Human Cargo on the Slow Boat to Iquitos, Peru

Travel Features Peru
Human Cargo on the Slow Boat to Iquitos, Peru

For one serene hour, we were human cargo in a world of pink. The sky was Persian rose; the river, reflecting it, ran ruby as it flowed as smooth as glass.

We forgot the world as we stood on the roof of the riverboat, chugging its way downriver on our third day. Down the Huallaga to the Marañón, down past the two-colored confluence with the Ucayali, where the Amazon proper begins.

Tourists pay top dollar to witness these Amazonian scenes, but there was no room for luxury on the Eduardo IX as it made its way from Yurimaguas to Iquitos. And having paid just $45 for the three-day riverboat trip, I was happy to be just another piece of freight in transit.

The port in Yurimaguas is small, hot and inefficient. I watched from the bow of the Eduardo IX as wiry men below me hauled assorted cargo from dusty trucks up sagging planks of timber to the waiting boats. Each dockworker ascended with stuttering steps, dead weights digging into their shoulders: furniture, old refrigerators and crates of beer.

The Eduardo vessels are cargo boats that also carry people—not the other way around. When the cargo bay is full, only then will the captain sound the horn to mark the departure for Iquitos.

If you’re late, you’ll be left behind in Yurimaguas. If you don’t have a tiny cabin, you’ll need to find a space to hang your hammock. The food bell will ring three times a day. As human cargo, you’ll be fed a muddy brown soup of something hot and sweet for breakfast, and chicken with oily spaghetti for lunch and supper. If you have a cabin, you’ll have a private space and security for your bags. If you don’t, you won’t.

We had to wait in Yurimaguas for two days, having missed the last boat out by an hour. Each day we received different answers regarding the supposed next departure: “We leave at six,” “We leave tomorrow,” “We leave when the boat is full.”

Only the latter answer mattered.


The buzz of excitement was palpable as the Eduardo IX began to vibrate, its hull trembling as the engines came to life in the late afternoon. And while there was nothing dark or foreboding about the start of this endeavor, it was hard not to think of Kinski’s wide-eyed Fitzcarraldo or Charles Marlow in search of Mr. Kurtz.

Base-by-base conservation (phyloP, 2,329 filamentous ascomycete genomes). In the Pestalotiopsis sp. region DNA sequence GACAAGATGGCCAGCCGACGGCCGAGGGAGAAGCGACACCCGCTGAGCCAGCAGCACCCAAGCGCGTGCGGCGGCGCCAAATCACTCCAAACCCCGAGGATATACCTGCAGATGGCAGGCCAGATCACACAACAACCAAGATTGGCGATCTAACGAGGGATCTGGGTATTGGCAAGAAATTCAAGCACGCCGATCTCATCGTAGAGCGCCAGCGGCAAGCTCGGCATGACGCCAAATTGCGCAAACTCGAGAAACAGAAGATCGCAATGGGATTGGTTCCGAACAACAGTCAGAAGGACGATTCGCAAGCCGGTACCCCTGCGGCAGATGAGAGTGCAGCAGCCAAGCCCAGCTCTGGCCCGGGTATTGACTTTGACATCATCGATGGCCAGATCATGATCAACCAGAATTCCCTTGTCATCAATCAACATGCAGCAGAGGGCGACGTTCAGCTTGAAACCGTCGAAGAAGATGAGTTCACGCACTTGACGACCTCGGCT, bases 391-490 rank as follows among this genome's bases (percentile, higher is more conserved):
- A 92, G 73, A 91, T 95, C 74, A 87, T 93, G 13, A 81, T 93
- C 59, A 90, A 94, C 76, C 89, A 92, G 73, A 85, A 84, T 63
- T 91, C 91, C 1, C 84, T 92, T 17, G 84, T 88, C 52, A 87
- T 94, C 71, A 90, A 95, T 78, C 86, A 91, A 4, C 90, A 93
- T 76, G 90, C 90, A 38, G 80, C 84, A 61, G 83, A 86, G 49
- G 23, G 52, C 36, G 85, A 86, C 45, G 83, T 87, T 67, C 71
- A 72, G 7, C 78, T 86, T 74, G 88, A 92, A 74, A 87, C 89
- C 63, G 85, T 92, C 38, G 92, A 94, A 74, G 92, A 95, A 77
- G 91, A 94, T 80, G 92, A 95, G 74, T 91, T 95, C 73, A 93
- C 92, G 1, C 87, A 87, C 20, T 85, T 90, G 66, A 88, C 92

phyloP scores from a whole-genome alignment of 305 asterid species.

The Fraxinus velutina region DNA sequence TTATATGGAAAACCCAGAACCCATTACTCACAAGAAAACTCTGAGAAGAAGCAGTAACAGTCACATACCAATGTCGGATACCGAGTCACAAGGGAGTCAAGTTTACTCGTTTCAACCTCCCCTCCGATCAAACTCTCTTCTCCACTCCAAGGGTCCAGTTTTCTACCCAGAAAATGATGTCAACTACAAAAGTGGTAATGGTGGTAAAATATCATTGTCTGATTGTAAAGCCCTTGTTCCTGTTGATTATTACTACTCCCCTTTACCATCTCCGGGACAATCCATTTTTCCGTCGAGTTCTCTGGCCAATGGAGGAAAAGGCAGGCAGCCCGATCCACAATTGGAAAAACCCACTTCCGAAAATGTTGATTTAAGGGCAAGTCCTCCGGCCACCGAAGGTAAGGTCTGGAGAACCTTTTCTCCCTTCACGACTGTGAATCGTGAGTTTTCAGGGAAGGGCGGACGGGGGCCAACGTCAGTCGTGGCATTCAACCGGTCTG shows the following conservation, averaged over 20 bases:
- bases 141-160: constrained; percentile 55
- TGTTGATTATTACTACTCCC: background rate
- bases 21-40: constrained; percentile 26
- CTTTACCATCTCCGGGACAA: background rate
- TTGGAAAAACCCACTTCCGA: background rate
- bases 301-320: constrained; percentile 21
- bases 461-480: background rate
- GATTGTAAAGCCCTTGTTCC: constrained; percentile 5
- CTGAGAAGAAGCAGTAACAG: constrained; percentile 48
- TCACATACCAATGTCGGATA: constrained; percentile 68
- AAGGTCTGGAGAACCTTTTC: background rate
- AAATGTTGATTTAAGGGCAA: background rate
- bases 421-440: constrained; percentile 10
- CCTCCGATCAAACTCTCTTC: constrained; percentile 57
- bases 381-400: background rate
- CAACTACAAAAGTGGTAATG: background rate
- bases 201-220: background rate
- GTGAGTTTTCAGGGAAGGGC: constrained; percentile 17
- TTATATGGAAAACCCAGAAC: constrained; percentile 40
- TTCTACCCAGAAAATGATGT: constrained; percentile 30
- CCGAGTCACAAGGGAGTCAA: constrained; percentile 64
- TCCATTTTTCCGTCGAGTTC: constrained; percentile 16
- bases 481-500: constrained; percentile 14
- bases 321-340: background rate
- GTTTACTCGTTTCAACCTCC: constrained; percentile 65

With my bag safely stored in my hot little cabin, I spent the first night in my hammock, where I drifted off to the chug-chug-chug of the engines and the subtle nocturnal sounds of one of the world’s largest river systems.

I awoke to a grey day, the light sitting flatly on the jungle to either side, but unable to subdue the Amazon’s ever-powerful greens. The breakfast bell pierced the calm, calling passengers to queue up outside the cramped galley.

Cabinless passengers are not provided with plates, bowls or cutlery on these riverboats, so most bring their own fork and containers to receive their daily rations, including the standard breakfast of a hot thick muddy concoction that might have been hot chocolate. It was edible, once you peeled the copious skin from the brown surface.

By lunchtime, a wall of rain fell in the distance, blurring the landscape downriver like a godly thumb smudge. The Eduardo IX plowed into this deluge and rain blasted across the small upper deck area that we had claimed for ourselves, hitting us horizontally with face-stinging force. Papers flew; backpacks and hammocks were drenched instantly. So this was why all the Peruvian passengers chose to stay in the overcrowded but sheltered deck below.

I swiftly retreated to my cell of a cabin, which had suddenly become a refuge, something far more than just a storage space for my backpack.


The rain stopped two hours later and I poked my head out from my metal sanctuary. The riverbanks were still sliding nonchalantly by, and the Eduardo IX held its course in stoic fashion.

A grey river dolphin surfaced just to starboard. Hearing splashes rising up from the river below me, I leaned out over the guardrail expecting to see more dolphins. Instead, I saw passengers on the lower deck throwing trash into the river: black bin liners full of scraps, plastic bottles, yogurt pots, plop, plop, plop.